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Gizmorama - May 9, 2016

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What is cloud-seeding? And how are drones being utilized in this new precipitous process? Both questions will be answered below.

Learn about this and more interesting stories from the scientific community in today's issue.

Until Next Time,

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* Researchers test cloud-seeding drone in Nevada *

RENO, Nev. - This week, engineers with the Desert Research Institute announced that their Drone America Savant unmanned aircraft had successfully ascended to 400 feet and deployed two silver-iodide flares.

The 18-minute test flight occurred late last week, proving -- researchers say -- that the unmanned aerial vehicle is ready for the cloud-seeding work for which it was designed.

Silver iodide is similar in structure to ice, and cloud-seeding scientists believe it encourages ice crystal formation, triggering clouds to produce precipitation.

"This is a tremendous accomplishment for the state of Nevada and everyone involved," Adam Watts, lead scientist on the project, said in a news release.

The drone, which boasts a wingspan of just under 12 feet and weighs 55 pounds, was built to test cloud-seeding technologies.

"We have reached another major milestone in our effort to reduce both the risks and the costs in the cloud seeding industry and help mitigate natural disasters caused by drought, hail and extreme fog," said Mike Richards, president and CEO of Drone America.

Designers at Drone America and DRI say Savant's low profile makes it resistant to wind and ideal for use in adverse weather conditions.

Researchers say they will now begin to employ the Savant drone to study weather patterns and build forecast models as well as test a variety of cloud-seeding technologies.

*-- Scientists prove system noise can identify electronic devices --*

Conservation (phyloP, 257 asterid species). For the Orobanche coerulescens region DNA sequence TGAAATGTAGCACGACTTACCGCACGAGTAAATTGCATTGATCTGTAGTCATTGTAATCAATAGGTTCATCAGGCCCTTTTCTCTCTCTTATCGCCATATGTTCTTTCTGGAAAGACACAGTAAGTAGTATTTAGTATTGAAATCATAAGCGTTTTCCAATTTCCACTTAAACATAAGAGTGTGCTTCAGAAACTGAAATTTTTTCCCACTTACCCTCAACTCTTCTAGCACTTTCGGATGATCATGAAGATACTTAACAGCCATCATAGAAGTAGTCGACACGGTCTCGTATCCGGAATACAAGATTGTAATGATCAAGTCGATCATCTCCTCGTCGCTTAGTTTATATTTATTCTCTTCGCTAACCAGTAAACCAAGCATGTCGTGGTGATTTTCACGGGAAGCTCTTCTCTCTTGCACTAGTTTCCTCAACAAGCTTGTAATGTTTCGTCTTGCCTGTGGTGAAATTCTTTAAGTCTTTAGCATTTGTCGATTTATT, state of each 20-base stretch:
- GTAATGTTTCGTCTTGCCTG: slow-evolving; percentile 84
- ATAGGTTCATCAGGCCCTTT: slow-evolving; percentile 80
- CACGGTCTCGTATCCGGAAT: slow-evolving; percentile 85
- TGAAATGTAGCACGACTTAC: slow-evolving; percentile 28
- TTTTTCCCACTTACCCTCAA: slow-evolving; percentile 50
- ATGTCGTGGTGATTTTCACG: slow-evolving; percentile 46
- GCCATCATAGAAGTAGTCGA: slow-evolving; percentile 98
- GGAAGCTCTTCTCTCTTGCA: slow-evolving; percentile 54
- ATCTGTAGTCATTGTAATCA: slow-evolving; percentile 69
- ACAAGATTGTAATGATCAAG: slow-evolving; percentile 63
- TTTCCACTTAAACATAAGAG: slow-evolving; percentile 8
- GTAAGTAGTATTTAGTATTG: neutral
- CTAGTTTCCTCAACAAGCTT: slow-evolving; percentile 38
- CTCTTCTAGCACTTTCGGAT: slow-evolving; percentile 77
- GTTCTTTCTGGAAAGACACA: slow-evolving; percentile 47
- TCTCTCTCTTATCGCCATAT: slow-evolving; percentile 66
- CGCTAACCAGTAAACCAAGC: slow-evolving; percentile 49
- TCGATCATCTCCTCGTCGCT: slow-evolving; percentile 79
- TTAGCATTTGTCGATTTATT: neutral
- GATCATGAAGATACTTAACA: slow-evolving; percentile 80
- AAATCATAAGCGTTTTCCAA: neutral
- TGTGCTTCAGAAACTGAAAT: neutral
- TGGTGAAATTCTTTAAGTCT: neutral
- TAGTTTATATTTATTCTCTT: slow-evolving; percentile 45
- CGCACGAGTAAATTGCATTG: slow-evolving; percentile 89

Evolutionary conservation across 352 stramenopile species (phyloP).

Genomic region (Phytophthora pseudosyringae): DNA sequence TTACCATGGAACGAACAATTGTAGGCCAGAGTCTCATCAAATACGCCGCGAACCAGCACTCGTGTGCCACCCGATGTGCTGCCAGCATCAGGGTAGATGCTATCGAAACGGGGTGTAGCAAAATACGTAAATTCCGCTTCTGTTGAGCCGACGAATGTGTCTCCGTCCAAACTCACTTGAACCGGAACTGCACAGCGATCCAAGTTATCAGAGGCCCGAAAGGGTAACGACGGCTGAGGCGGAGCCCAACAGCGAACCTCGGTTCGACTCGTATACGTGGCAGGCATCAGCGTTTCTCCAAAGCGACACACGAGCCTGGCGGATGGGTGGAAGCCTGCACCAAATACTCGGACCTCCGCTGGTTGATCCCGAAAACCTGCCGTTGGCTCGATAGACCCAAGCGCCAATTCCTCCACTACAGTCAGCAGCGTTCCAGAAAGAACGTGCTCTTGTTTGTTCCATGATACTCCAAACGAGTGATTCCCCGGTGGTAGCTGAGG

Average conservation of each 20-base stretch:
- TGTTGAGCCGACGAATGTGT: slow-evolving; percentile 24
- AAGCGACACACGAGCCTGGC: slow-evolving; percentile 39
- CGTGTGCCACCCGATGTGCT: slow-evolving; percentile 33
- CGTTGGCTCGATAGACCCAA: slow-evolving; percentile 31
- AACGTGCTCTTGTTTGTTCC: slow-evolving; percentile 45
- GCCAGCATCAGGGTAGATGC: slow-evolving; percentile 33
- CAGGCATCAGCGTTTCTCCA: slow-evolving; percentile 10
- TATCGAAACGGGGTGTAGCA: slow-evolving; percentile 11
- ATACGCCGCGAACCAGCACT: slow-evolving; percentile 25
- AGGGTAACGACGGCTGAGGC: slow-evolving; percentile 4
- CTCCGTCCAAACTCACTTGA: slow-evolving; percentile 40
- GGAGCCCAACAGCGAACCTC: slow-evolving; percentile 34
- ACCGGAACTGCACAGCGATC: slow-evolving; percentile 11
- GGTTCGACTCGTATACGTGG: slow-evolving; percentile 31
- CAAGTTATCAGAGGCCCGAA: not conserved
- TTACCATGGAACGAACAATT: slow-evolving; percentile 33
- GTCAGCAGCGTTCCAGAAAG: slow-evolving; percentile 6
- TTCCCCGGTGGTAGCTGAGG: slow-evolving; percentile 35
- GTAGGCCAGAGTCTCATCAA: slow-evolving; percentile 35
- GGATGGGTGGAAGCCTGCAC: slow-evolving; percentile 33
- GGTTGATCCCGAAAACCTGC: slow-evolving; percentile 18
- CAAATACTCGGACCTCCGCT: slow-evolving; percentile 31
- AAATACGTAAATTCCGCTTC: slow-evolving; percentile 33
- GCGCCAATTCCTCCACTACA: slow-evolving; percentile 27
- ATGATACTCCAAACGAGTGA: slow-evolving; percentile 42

ORLANDO, Fla. - Almost all electronic devices -- laptops, tablets, smartphones -- emit radio frequencies.

The output may seem random, but scientists at Disney Research recently proved a device's so-called system noise can be used to identify it -- like a fingerprint.

"The idea that these electronic devices have such distinctive RF emissions is astounding," Jessica Hodgins, vice president at Disney Research, said in a news release. "Our researchers were able not only to discover this phenomenon, but to develop a means of using it to identify devices right out of the box."

Researchers devised a method called EM-ID to analyze, recognize and differentiate between RF emissions.

"Electromagnetic emissions are highly structured and a direct manifestation of the circuits that generate them," Disney Research's Chouchang Yang and said. "But variations in the manufacturing of all components and in final assembly create differences in the EM signal that enable us to differentiate, for example, a laptop computer from another laptop of the same make and model."

Yang and research partner Alanson P. Sample demonstrated the EM-ID process at the IEEE International Conference held this week in Orlando, Fla.

The method employs a low-cost software-defined radio to pick up and record the system noise. The frequencies are are digitized and fed into a computer where an algorithm parses the patterns. Low-frequency background noise is stripped away, leaving frequency peaks consisting of 1,000 to 2,000 elements.

The algorithm uses a two-tier analysis strategy. Focusing first on frequency distribution to place the new device within a general category of electronic devices -- power tools, computers, household appliances, automobiles. To differentiate devices within a category, the software analyzes frequency and magnitude.

Testing proved the novel method can identify individual electronic devices with an accuracy rate of 95 percent.

"But even though we can't ensure that EM-IDs are always unique, we have a reliable algorithm for predicting the identification success rate," Sample added. "So when a new device is registered and entered into an inventory system, it can alert the user whether the device's EM-ID is unique enough to be read or if an alternative strategy is needed."


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